One thing we haven’t switched over to is reusable produce bags. Husband is convinced that food stays fresher longer in a disposable plastic produce bag in our refrigerator. (Anyone? True? False? Any tips?) When I’ve attempted to not use a produce bag for something big like an eggplant at the store, Husband sticks it in a plastic disposable produce bag when I’m not looking. In the interest of martial harmony, I go along with it. I figure I can always use the empty produce bag for doggie duty.

Given the current empty produce bag population at our house, Blitzkrieg better get a lot more roughage in his diet. We buy fresh produce as much as possible and he has a lot of empty produce bags to fill. Just sayin’

Fortunately ChicoBag came to my rescue. ChicoBag has developed a line of reusable produce bags, called The Produce Stand Collection. The Produce Stand Collection is made up of three reusable produce bags that fold up into a little apple pouch. There is a Hemp-Cotton bag is for leafy greens or grains, a Mesh rePETe bag is for fruit, and a solid rePETe bag is for squash, carrots, etc.

ChicoBag offered to send me a set for review. I thought that if this product worked well enough to pass Mr. Skeptical’s test not only would I have one less thing cluttering up my house (and ultimately the landfill), but it must be a better than good product. While Husband doesn’t like waste or products with harmful ingredients that could poison our dog, he isn’t always gung ho just for greenness sake. The product has to be green AND work as well or better than its more conventional equivalent. I love this because he keeps me real.

My first test was kind of a cheat. I used the Produce Stand Collection at Trader Joe’s. I didn’t have a problem with using the reusable produce bags there or at the farm market. Oh, and the produce bags were the just the right size when Mother in Law gifted me with some rhubarb from her garden.

Tuesday, May 25, 2010

Five-Step Plan for Saving Money and Paying Off Debt That Works!

Debit. It's all the rage these days. I know this subject well. I was responsible for putting myself through college. I graduated with a lot of debt. I racked up more because it took awhile to get a very entry-level job in my field thanks to the economy (which looks ducky compared to the economy today) which made for some lean times.

I paid off most of my pre-marriage debt. With the exception of our mortgage, that is the only debt Husband and I have.

I’m so successful at living a big life on a little budget and paying off bills that I developed a very popular course on saving money and reducing debt when I worked at an e-Learning company.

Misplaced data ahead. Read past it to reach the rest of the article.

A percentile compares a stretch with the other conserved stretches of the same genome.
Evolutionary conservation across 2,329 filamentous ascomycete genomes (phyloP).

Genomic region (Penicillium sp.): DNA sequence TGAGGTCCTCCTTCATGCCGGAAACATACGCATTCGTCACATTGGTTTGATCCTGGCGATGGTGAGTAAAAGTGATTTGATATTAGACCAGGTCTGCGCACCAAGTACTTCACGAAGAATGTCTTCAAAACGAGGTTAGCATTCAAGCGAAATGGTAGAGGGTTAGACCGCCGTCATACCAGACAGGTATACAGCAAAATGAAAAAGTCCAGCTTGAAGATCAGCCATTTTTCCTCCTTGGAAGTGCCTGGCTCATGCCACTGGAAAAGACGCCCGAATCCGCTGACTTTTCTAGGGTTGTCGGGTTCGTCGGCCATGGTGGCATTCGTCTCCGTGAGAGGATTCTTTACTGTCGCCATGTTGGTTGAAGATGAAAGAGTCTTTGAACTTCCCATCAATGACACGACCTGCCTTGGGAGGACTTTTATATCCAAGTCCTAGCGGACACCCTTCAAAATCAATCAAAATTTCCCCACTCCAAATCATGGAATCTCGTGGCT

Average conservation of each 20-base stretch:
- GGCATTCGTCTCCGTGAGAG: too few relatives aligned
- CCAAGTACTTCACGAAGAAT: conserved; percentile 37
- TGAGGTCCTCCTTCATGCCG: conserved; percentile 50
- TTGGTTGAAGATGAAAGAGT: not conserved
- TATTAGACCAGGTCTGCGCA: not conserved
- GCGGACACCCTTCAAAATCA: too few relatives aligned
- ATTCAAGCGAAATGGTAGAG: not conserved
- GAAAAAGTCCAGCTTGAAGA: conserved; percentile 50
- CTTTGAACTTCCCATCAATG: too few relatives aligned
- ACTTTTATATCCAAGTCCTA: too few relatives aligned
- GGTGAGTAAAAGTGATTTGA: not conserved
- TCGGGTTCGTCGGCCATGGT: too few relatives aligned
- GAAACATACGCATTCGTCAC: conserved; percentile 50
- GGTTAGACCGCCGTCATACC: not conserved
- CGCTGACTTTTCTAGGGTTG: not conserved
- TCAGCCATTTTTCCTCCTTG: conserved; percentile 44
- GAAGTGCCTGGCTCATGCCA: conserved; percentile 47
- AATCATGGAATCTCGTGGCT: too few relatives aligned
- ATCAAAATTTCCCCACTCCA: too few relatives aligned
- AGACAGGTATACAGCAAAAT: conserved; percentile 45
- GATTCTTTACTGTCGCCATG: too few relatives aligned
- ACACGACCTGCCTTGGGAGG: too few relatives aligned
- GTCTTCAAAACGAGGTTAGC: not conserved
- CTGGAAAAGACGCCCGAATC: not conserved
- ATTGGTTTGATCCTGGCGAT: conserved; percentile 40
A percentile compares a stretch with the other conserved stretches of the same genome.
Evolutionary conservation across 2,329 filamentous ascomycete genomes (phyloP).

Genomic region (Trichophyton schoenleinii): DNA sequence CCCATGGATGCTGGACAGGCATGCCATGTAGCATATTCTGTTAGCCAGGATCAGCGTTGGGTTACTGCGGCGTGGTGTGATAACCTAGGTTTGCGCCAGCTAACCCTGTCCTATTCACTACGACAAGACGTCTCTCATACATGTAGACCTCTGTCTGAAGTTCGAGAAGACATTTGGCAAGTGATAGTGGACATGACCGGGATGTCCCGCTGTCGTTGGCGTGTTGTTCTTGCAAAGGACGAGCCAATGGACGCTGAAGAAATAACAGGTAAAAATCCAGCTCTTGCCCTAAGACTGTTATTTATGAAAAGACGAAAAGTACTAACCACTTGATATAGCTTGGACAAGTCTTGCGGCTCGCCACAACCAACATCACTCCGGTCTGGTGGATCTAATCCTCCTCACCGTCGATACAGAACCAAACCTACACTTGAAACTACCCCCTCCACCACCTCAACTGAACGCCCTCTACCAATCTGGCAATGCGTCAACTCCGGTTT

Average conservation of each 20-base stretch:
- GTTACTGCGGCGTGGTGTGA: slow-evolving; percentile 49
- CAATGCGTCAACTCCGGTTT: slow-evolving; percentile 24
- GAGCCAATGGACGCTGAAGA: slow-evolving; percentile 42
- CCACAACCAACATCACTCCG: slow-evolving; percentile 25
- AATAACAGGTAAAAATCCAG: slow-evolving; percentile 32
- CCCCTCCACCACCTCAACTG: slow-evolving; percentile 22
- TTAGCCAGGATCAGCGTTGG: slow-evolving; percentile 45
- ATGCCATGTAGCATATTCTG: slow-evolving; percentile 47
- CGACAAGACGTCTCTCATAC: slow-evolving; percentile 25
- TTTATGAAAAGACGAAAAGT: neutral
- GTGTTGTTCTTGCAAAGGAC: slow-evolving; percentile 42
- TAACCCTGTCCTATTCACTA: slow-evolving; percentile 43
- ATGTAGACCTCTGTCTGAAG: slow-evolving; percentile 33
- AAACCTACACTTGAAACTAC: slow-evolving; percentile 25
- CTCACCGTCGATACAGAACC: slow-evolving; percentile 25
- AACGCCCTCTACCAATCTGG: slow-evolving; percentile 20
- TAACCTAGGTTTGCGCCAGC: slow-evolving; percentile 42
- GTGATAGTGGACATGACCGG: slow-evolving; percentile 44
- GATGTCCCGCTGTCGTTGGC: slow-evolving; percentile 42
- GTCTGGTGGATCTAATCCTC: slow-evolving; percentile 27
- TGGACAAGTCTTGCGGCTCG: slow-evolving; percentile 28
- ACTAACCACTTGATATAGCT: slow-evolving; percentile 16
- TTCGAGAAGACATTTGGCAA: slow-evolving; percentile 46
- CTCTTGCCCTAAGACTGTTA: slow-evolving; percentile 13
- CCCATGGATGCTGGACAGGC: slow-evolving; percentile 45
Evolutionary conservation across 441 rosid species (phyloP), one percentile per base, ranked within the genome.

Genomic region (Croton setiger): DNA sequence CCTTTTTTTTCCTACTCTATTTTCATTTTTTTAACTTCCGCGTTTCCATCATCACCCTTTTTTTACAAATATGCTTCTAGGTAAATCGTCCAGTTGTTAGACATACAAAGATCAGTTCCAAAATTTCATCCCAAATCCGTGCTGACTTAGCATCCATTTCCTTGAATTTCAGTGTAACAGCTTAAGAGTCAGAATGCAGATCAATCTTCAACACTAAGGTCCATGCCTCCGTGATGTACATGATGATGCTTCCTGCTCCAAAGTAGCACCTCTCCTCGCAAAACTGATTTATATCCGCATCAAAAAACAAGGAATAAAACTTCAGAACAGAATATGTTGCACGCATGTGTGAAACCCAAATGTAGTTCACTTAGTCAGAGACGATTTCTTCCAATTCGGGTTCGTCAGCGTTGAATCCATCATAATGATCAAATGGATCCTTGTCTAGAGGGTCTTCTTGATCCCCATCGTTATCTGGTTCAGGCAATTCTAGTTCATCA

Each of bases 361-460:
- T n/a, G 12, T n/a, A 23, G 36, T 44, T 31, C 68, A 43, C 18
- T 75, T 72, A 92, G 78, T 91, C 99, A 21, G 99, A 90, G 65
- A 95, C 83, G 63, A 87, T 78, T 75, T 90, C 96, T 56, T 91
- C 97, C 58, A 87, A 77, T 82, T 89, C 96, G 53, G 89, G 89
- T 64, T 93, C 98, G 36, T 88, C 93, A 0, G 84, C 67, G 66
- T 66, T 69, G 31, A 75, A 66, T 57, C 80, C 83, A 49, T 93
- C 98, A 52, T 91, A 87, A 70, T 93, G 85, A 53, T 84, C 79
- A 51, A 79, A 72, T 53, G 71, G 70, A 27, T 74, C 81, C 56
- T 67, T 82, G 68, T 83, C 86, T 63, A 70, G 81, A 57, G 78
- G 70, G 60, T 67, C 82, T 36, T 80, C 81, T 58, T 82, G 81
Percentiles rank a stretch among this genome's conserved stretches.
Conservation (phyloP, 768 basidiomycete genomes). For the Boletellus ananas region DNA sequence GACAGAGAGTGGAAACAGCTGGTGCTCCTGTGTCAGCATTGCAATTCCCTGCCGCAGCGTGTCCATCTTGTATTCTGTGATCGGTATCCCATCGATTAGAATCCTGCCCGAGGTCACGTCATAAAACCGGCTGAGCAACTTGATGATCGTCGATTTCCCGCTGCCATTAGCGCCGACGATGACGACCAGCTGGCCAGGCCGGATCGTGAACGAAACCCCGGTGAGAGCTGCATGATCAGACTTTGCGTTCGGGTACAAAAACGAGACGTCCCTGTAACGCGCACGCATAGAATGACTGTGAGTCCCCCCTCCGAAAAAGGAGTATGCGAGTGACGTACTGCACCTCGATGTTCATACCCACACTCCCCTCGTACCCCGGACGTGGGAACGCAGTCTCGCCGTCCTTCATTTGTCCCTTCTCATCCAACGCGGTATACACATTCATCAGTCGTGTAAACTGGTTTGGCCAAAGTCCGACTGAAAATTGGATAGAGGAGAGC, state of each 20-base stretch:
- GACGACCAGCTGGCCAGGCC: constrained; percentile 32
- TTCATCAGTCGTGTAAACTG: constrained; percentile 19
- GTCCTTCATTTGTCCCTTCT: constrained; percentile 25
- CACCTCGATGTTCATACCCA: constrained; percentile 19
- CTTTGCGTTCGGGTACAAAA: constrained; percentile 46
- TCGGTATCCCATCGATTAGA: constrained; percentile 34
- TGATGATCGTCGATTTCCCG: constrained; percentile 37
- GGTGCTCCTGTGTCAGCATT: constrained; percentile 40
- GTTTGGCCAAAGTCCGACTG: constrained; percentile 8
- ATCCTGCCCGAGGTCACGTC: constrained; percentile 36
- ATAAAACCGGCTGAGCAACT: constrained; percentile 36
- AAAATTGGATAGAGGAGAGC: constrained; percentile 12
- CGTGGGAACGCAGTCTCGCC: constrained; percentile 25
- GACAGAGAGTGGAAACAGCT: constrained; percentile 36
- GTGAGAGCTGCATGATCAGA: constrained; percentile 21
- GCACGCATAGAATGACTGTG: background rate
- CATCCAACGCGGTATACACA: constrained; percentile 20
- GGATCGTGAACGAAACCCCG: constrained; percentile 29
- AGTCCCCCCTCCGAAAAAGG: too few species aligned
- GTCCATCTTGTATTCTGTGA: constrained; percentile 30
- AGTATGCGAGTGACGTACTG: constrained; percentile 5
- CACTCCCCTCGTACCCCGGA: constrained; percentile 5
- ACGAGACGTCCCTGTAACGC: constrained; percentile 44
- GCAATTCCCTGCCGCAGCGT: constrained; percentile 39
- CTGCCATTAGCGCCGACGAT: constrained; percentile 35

My Five Step Plan for Saving Money and Paying Off Debt

Sunday, May 23, 2010

How to Make a Compost Bin Out of a Plastic Storage Tub

My Home Owners Association (HOA)  lawn service killed the compost bin I made from a garbage can with a lawn mower last summer.

A moment of silence please.

During the winter I researched and pseudo-shopped for a replacement. A Bokashi Bin like this one looked interesting but higher maintenance than my old college boyfriend. (Disclosure: I am including affiliate links for your convenience.)

A worm compost bin (learn more about it here) would freeze in my garage. I didn’t want to be known as a Stewart of the Earth and Mass Worm Murderer. A tumbling compost would work best for us, and if it was smaller than the garbage can model that would be perfect.

I had my heart set on an electric composter similar to these because I liked that it did all of the mixing and tumbling for me and you got a batch of compost every few weeks instead of my year long wait till it rots method.

But before I make the spendy investment I vowed that if I can get the green to brown ratio right, don’t have slime mold or maggots, and get at least one batch of compost out of a new homemade compost bin then I will consider buying the electric composter. Don’t judge me Internet. I know I’m a little more than pathetic because I dream of compost bins instead something important like world peace.

 
Pin this tutorial for reference!

Thursday, May 20, 2010

I Dream of New Kitchens

When Husband and I went house shopping his main requirement was a kitchen in which he could take a step because that wasn't happening in our rental's one butt galley kitchen. Not to mention that sad excuse for a kitchen was stuck smack in the middle of 1976. Ew.

The kitchen in our condo is the largest room in the house.


It's your basic boring builder's kitchen but at least it's ours!

Tuesday, May 18, 2010

7 Areas for Easy Kitchen Spring Cleaning and Clutter Busting

Today’s spring cleaning topic is clutter. Who doesn’t have some of that? Hands up? Anyone?

Good to know I’m not alone.

Once upon a time I had a roommate who though my decorating style was sparse. I thought her style was cluttered. Who’s right? I don’t know. How do you know when you have too much clutter, not enough, or if everything’s just right?

For me it came down to one thing – kitchen towels.